We got to hear from Artie, who gave an emotional speech about being accepted and feeling good about himself, about feeling like a man for the first time. He is one of the many characters we're seeing mature this year, and it's lovely to watch.

Another character who we got to see a mature side of was Tina. For once, she got to say more than two words, and was separated from Mike for an entire scene. And the world didn't end. We got to see and hear Tina sound like she's growing up, and we heard about a side of her and Mike's relationship (the talking) that we usually don't (it's usually all about his abs). 

Among the firsts was the chance to see Karofsky and Kurt interacting outside of the school environment, and as equals. In those brief minutes they spoke, they understood each other. Yes, Karofsky wasn't likeable in most of the previous episodes, but you have to remember he's a scared boy who feels like he doesn't fit in the world he lives in, and he can't handle that the way Kurt can. Seeing him relaxed was nice, and props to Max Adler for acting his socks off there.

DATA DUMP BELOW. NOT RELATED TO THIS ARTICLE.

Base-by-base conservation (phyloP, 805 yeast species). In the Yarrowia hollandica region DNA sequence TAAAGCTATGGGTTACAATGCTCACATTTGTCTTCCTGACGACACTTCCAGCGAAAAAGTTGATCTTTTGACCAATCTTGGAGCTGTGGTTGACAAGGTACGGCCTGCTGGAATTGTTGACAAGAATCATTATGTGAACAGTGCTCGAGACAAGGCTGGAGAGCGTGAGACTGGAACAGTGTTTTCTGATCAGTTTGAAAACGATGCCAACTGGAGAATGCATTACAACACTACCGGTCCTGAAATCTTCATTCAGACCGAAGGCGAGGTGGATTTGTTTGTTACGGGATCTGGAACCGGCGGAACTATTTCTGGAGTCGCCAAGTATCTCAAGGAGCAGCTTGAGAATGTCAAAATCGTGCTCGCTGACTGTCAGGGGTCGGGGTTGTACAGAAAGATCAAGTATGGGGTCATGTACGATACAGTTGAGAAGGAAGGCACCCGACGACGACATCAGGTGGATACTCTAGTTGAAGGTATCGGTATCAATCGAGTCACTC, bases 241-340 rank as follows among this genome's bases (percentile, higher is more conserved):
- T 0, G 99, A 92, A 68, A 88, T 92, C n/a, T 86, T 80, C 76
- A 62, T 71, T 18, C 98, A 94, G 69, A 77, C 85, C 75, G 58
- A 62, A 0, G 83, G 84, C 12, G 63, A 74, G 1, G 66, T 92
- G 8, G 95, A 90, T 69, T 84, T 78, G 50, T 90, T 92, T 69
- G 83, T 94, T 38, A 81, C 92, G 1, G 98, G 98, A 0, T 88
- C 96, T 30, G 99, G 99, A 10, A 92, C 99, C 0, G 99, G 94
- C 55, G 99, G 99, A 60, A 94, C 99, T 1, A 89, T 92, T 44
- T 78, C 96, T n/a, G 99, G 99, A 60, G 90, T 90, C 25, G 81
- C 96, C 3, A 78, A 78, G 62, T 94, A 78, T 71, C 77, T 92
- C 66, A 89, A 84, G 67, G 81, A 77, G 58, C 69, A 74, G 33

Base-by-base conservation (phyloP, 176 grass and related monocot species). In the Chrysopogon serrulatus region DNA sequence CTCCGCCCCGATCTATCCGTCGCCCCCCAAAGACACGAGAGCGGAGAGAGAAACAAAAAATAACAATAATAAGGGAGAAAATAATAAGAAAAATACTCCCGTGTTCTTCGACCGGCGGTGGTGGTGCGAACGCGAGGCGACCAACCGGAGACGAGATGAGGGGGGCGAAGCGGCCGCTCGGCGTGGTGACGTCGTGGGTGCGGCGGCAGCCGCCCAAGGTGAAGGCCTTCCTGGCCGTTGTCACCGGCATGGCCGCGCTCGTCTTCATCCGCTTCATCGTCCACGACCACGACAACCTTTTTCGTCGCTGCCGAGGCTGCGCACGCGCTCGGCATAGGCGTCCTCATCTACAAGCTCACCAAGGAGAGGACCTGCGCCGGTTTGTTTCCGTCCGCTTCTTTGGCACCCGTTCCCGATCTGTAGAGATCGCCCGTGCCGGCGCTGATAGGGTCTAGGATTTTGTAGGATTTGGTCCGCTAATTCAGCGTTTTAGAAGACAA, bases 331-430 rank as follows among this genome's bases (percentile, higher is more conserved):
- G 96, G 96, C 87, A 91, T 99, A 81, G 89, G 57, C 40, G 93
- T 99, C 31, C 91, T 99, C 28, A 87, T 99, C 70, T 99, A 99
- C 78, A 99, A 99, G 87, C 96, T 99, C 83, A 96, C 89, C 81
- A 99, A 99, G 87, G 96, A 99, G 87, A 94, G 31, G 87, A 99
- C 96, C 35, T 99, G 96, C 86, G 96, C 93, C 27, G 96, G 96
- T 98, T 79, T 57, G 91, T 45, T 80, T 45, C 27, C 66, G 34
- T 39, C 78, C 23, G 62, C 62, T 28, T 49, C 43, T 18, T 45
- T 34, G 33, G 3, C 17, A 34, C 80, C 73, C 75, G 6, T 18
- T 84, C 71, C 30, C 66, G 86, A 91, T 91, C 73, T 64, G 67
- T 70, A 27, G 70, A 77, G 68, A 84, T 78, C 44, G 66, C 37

Since we're at Scandals (what a horrid looking place that was), I loved Kurt's flounce over to Blaine, showing Sebastian just how powerful and gorgeous he is. And I thought the scene in the car park was handled brilliantly. I felt for both Kurt and Blaine. Yes, Blaine was in the wrong here. He was insensitive, and stupid, and really hurt Kurt. But more than that, he hurt himself just as much, if not more. It was heartbreaking to watch.

Which leads nicely onto the next Kurt and Blaine scene in the auditorium. So perfect. Blaine's pain was clear to see, and Kurt handled it beautifully, drawing Blaine out of himself and letting him know how proud he was. Kurt teasing Blaine about kissing Rachel was cute (see also the earlier scene with Blaine teasing Kurt about his layers), and just showed these boys get each other.